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Selma Burke, American sculptor, 1900-1995, in her studio | by Smithsonian Institution
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Selma Burke, American sculptor, 1900-1995, in her studio

Description: Selma Hortense Burke is one of the few African-American women sculptors who achieved a high level of national recognition during her lifetime. She received national recognition for her relief portrait of Franklin Delano Roosevelt which was the model for his image on the dime. She was committed to teaching art to others, so she established the Selma Burke Art School in New York City and opened the Selma Burke Art Center in Pittsburgh, PA.

 

Creator/Photographer: Peter A. Juley & Son

 

Medium: Black and white photographic print

 

Dimensions: 8 in x 10 in

 

Culture: American

 

Persistent URL: photography.si.edu/SearchImage.aspx?id=5828

 

Repository: Smithsonian American Art Museum, Photograph Archives

 

Collection: Peter A. Juley & Son Collection - The Peter A. Juley & Son Collection is comprised of 127,000 black-and-white photographic negatives documenting the works of more than 11,000 American artists. Throughout its long history, from 1896 to 1975, the Juley firm served as the largest and most respected fine arts photography firm in New York. The Juley Collection, acquired by the Smithsonian American Art Museum in 1975, constitutes a unique visual record of American art sometimes providing the only photographic documentation of altered, damaged, or lost works. Included in the collection are over 4,700 photographic portraits of artists.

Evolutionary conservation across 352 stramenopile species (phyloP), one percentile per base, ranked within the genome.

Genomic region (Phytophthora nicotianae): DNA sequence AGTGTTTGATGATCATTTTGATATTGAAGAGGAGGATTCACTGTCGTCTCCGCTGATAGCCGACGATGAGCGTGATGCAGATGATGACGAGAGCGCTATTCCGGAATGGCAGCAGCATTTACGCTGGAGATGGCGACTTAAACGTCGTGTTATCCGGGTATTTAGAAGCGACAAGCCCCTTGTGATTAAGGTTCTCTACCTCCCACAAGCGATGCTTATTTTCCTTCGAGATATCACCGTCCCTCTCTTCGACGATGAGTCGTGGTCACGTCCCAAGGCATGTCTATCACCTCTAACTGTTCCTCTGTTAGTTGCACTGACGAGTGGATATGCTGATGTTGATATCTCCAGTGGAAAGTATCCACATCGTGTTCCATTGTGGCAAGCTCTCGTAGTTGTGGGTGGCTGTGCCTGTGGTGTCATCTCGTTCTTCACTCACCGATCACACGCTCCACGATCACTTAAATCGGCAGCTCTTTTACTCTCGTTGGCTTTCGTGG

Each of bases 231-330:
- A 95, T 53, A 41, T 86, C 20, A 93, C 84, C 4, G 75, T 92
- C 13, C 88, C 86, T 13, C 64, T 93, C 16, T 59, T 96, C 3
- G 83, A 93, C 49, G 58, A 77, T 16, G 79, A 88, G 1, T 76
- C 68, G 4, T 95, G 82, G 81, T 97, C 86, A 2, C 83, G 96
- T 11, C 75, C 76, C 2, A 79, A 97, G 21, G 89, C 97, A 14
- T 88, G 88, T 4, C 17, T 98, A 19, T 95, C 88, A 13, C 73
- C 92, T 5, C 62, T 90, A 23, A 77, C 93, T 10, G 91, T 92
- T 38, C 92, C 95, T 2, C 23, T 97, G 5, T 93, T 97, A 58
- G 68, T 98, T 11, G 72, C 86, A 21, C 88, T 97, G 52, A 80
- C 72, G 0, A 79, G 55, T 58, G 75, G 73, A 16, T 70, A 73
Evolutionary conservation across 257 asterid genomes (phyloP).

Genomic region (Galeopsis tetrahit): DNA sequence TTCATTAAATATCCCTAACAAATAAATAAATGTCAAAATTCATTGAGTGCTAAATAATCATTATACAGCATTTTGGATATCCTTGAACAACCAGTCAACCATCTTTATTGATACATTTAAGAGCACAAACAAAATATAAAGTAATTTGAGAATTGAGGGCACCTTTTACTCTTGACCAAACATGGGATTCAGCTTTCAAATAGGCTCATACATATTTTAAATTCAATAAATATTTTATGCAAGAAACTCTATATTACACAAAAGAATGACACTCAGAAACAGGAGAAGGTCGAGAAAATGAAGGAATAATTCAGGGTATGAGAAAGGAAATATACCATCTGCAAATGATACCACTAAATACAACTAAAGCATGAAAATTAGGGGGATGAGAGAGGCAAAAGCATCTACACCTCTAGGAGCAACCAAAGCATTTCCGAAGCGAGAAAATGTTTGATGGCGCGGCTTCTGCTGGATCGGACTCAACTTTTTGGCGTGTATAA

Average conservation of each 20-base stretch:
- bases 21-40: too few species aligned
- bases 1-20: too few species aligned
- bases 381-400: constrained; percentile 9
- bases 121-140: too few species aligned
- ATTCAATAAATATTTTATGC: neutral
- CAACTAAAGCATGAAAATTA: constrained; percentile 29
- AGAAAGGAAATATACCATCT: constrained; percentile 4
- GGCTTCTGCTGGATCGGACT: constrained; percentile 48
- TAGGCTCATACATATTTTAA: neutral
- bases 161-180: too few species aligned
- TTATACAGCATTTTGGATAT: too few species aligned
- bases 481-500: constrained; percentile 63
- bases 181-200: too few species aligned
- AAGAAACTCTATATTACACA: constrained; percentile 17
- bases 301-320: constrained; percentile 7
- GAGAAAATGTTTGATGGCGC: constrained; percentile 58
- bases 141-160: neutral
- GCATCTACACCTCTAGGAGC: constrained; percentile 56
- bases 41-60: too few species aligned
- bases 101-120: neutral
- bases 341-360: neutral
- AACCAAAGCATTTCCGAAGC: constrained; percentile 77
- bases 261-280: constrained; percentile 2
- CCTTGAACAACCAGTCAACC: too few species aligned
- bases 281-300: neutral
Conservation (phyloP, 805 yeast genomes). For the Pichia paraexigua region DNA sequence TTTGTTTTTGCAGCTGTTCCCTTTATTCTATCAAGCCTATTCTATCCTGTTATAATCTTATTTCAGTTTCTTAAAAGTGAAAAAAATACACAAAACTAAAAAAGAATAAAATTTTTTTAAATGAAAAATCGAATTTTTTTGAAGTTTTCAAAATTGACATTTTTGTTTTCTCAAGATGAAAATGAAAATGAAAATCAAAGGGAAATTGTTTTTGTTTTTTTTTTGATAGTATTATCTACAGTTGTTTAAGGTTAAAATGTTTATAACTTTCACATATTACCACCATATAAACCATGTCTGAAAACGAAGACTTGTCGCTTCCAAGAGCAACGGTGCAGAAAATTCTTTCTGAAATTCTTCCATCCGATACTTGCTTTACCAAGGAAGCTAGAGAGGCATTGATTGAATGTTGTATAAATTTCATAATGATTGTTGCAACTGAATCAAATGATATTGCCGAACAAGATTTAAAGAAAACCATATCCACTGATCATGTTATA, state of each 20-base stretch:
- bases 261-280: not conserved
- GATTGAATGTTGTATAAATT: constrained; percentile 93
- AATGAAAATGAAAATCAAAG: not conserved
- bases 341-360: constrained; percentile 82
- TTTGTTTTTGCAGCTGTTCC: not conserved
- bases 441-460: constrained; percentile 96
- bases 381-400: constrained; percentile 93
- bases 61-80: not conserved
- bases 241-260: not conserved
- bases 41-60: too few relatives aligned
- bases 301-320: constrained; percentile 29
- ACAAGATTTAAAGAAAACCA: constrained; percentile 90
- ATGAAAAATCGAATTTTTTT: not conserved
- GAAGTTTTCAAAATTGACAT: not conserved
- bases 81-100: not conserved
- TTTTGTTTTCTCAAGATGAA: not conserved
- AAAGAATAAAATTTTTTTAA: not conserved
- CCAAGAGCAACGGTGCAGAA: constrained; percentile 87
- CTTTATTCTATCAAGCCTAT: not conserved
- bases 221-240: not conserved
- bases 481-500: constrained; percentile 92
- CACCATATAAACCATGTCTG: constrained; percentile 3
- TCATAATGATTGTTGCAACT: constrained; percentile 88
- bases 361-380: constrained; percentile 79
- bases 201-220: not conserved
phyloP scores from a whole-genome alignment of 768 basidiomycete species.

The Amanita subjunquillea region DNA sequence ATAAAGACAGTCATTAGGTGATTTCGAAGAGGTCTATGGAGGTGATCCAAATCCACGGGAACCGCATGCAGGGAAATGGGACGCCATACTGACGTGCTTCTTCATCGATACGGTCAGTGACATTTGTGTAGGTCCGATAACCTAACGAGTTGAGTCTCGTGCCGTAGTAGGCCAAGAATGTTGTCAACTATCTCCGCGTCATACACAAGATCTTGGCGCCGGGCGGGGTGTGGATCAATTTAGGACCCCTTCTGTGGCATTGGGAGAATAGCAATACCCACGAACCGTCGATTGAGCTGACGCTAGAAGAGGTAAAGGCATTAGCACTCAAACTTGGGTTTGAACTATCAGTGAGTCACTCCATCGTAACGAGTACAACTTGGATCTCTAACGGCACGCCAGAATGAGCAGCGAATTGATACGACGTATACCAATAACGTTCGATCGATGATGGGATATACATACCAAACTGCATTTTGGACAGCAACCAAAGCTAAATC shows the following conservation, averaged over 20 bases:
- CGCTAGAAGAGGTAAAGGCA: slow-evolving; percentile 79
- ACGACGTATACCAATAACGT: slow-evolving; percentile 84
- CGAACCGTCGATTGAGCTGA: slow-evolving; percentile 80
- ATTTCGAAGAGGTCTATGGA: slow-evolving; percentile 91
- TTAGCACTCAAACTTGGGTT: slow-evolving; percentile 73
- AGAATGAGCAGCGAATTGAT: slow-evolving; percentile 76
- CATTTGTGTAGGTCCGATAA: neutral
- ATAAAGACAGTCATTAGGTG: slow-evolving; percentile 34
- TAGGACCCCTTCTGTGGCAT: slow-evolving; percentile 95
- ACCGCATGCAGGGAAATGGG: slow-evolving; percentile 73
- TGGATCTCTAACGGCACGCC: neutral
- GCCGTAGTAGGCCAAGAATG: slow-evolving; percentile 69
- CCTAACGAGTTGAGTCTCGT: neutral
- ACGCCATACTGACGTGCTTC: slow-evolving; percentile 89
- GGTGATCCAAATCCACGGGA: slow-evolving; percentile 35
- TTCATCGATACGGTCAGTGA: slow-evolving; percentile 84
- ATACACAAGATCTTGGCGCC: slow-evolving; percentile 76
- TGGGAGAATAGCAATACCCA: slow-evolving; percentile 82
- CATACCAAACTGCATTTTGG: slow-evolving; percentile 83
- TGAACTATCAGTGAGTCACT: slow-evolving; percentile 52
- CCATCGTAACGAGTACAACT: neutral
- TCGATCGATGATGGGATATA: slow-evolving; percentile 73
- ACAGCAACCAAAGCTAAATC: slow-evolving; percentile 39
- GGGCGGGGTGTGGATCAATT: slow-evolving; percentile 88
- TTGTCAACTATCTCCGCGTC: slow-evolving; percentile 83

Accession number: J0100404

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Taken on February 16, 2005